From 1540 onwards, successive English rulers appear to have exercised a choice between two strategies. During the ‘Catholic’ phases of the next thirty years, the final part of Henry's reign and the whole of his daughter Queen Mary's, the crown made use of parliament at its convenience, but it also enjoyed considerable success in levying non-parliamentary taxes. It was only in the period's ‘Protestant’ phases, under the two Edwardian dukes and Queen Elizabeth, that there emerged a bias towards law-bound government. So far as we know, this shift owed almost nothing to Protestantism among common lawyers; if the profession as a whole had a religious preference, it lay in a conservative direction. The likely explanation of the new respect for law is that it reflected the Protestants' perception of the exigencies of their position: the Catholic governments fought wars that gave them excuses for cutting legal corners; the Protestants too fought wars in France and Scotland, but they appear to have judged themselves to be too insecure to take their opportunities of using ‘regal’ power.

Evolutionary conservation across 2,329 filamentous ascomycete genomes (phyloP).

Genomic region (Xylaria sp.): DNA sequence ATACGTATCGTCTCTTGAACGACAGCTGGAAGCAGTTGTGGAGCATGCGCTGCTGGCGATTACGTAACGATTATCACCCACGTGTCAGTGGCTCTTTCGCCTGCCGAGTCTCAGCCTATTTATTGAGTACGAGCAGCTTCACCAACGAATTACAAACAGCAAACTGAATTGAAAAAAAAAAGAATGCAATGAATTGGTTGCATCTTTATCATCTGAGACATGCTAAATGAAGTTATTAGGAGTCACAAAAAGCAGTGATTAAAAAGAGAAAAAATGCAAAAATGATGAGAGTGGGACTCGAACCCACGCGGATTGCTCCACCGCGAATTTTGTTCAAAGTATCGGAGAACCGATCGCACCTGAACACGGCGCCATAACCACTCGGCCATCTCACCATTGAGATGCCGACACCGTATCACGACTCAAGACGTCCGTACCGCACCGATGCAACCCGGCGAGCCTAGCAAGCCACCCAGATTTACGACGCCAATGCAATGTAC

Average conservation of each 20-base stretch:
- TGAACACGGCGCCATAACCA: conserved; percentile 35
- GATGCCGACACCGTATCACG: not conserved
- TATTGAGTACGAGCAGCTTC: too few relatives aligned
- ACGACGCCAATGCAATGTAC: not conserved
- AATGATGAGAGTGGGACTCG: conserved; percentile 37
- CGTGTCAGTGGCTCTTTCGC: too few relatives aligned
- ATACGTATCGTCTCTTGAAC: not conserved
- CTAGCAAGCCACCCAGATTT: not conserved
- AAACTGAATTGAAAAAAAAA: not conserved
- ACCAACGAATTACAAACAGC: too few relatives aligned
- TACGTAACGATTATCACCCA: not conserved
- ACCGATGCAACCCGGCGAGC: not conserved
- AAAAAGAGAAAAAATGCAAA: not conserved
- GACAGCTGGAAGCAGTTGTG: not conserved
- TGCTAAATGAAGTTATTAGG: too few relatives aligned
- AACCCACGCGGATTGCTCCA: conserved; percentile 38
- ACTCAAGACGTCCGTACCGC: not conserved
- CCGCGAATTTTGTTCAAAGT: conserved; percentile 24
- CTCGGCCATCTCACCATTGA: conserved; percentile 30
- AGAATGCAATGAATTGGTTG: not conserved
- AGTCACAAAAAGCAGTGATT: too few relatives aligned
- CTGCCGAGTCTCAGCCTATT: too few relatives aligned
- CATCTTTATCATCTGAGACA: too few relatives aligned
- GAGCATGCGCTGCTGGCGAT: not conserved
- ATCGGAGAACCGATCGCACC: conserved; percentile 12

Both types of ruler had to face the problems that were caused by Henry's extravagant quest for martial glory. In October 1542, Henry invaded Scotland, apparently as a preliminary to a more cherished military project: the invasion of France he undertook in 1544. But in December 1542 the unexpected death of the Scots king created a dangerous vacuum in Scottish politics necessitating further intervention.